Ransomware is a cryptographic malware that threatens to release or permanently block access to the victim’s data until a ransom is paid. Ransomware encrypts information and documents on any device, including servers, from a single computer to an entire organization’s network. Ransomwares are part of cryptovirology. Cryptovirology is the study of the creation of effective harmful malware using encryption.
Ransomwares encrypt the victim’s files making them unusable and demand a ransom to unlock them. Recovery of documents without the decryption key is an unsolvable problem in a properly executed cryptoviral extortion attack. The payment of ransoms is demanded in Bitcoin or other cryptocurrencies, making it impossible to track down and prosecute the culprits.
Recent Ransomware attacks
The WannaCry ransomware attack swept across the Internet in May 2017, employing the EternalBlue vulnerability vector. The ransomware attack, which was unparalleled in scope, infected over 230,000 devices in over 150 countries and demanded money from customers using the Bitcoin cryptocurrency in 20 different languages. At least 16 hospitals in the United Kingdom’s National Health Service (NHS) had to turn away patients or cancel scheduled surgeries. The US Colonial Pipeline was the target of a cyberattack on May 7, 2021. DarkSide was recognised by the Federal Bureau of Investigation as the culprit of the Colonial Pipeline ransomware assault, which resulted in the voluntary shutdown of the primary pipeline carrying 45 percent of petroleum to the US East Coast.
How Attackers Attack?
- Ransomware comes as an email attachment – Invoice, attached document, etc. It may include a real vendor’s name or even your organization’s name.
- Employees’ computers are usually connected to the company’s network, shared cloud services, and so on. Without any human involvement or indication, ransomware begins encrypting all of the files it can as soon as it is launched.
- It then notifies the user and gives payment instructions.
- Some other ways are – Compromised webpages, infected removable drives, malicious software bundles.
- Payment is mostly in Bitcoins
– Pay the ransom and get data
– Restore from backup
– Lose Data
Paying the Ransom increases Risk of Future Attacks
The majority of cybersecurity experts don’t recommend paying a ransom in the event of a ransomware attack. Paying won’t guarantee that a company will get their data and it will encourage hackers behind ransomware attacks to keep doing what they’re doing, maintaining the illegal industry. The targets of a ransomware attacks are mostly given a time limit with the threat of deleting a particular amount of data every hour until the ransom is paid. This can be extremely stressful and unpleasant for the key management people in an organization, leading them to believe that they have no other option except to pay. The best suggestion is to be properly prepared for an attack so that enterprise firms can defend themselves.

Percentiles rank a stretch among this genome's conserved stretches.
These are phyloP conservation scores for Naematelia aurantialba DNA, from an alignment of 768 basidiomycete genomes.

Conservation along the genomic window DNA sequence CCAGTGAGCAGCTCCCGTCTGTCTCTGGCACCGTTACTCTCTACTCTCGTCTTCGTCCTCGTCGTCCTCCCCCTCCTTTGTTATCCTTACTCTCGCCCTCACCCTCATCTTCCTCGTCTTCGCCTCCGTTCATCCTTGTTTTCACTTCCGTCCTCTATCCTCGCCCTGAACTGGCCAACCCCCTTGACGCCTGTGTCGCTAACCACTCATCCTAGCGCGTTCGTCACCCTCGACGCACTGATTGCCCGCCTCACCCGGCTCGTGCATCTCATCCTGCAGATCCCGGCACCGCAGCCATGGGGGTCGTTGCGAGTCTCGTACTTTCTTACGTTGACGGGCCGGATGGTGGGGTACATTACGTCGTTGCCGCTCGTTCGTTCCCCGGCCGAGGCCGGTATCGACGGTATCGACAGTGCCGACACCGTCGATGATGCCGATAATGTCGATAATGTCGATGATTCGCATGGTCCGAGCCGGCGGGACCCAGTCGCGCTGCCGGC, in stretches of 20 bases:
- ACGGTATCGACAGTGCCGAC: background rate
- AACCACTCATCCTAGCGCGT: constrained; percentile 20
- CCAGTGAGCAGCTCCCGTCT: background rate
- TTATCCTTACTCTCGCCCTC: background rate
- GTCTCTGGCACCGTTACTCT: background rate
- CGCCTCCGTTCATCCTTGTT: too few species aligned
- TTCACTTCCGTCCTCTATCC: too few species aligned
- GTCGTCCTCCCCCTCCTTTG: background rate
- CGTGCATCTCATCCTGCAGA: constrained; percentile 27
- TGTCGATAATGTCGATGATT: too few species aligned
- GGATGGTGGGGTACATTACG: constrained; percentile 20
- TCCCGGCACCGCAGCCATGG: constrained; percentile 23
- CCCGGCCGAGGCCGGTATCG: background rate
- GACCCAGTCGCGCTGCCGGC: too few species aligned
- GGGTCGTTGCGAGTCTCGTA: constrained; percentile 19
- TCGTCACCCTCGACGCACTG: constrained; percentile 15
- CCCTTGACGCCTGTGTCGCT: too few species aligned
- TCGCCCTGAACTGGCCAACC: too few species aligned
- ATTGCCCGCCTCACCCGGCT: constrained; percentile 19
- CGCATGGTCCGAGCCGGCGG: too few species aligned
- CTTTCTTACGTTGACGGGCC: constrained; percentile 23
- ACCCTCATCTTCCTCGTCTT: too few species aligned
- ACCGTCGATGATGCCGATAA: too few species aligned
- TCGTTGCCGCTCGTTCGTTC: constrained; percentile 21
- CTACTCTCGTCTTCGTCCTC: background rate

Ransomware and Cryptocurrency
Bitcoins are a type of cryptocurrency, which means they don’t have a physical form. They are kept in anonymous digital wallets. They can be sent to any location. They can be paid with complete anonymity from anywhere to anywhere. Aside from the advantages, they are an excellent method of payment for illegal operations. One may claim that cryptocurrency is one of the ransomware’s enablers. After all, the software would be worthless if the hackers couldn’t safely take cash. The emergence of Bitcoin has coincided with an increase in ransomware attacks.
Security Awareness Training
It is advised that effective security awareness training is required. Employees do not come to work with the goal of clicking on phishing emails and infecting their machines. As many IT professionals can confirm, knowing what red flags or threat is, can make all the difference in an employee’s ability to distinguish malicious links/software from legitimate traffic.
Investing in a renowned security solution and putting in a strong firewall is a terrific approach to protect an organization’s network. There are various security solutions like Zero-Trust Security, Web Application Firewall and Cloud Security. Keeping the security system up to date will assist security teams in detecting a ransomware infection in the early phase.
Backup of Data
The most important piece of advice given by anti-ransomware experts is to back up all data outside of your organization’s network. Create an isolated network or buy a service to keep the company’s backup safe from infection. It’s necessary for an enterprise firm to restore the whole system.
Ransomwares have grown into malware that disables entire infrastructure. It won’t be surprising if ransomwares evolve in the next few years. Hence, necessary steps to secure an organization should be taken into consideration.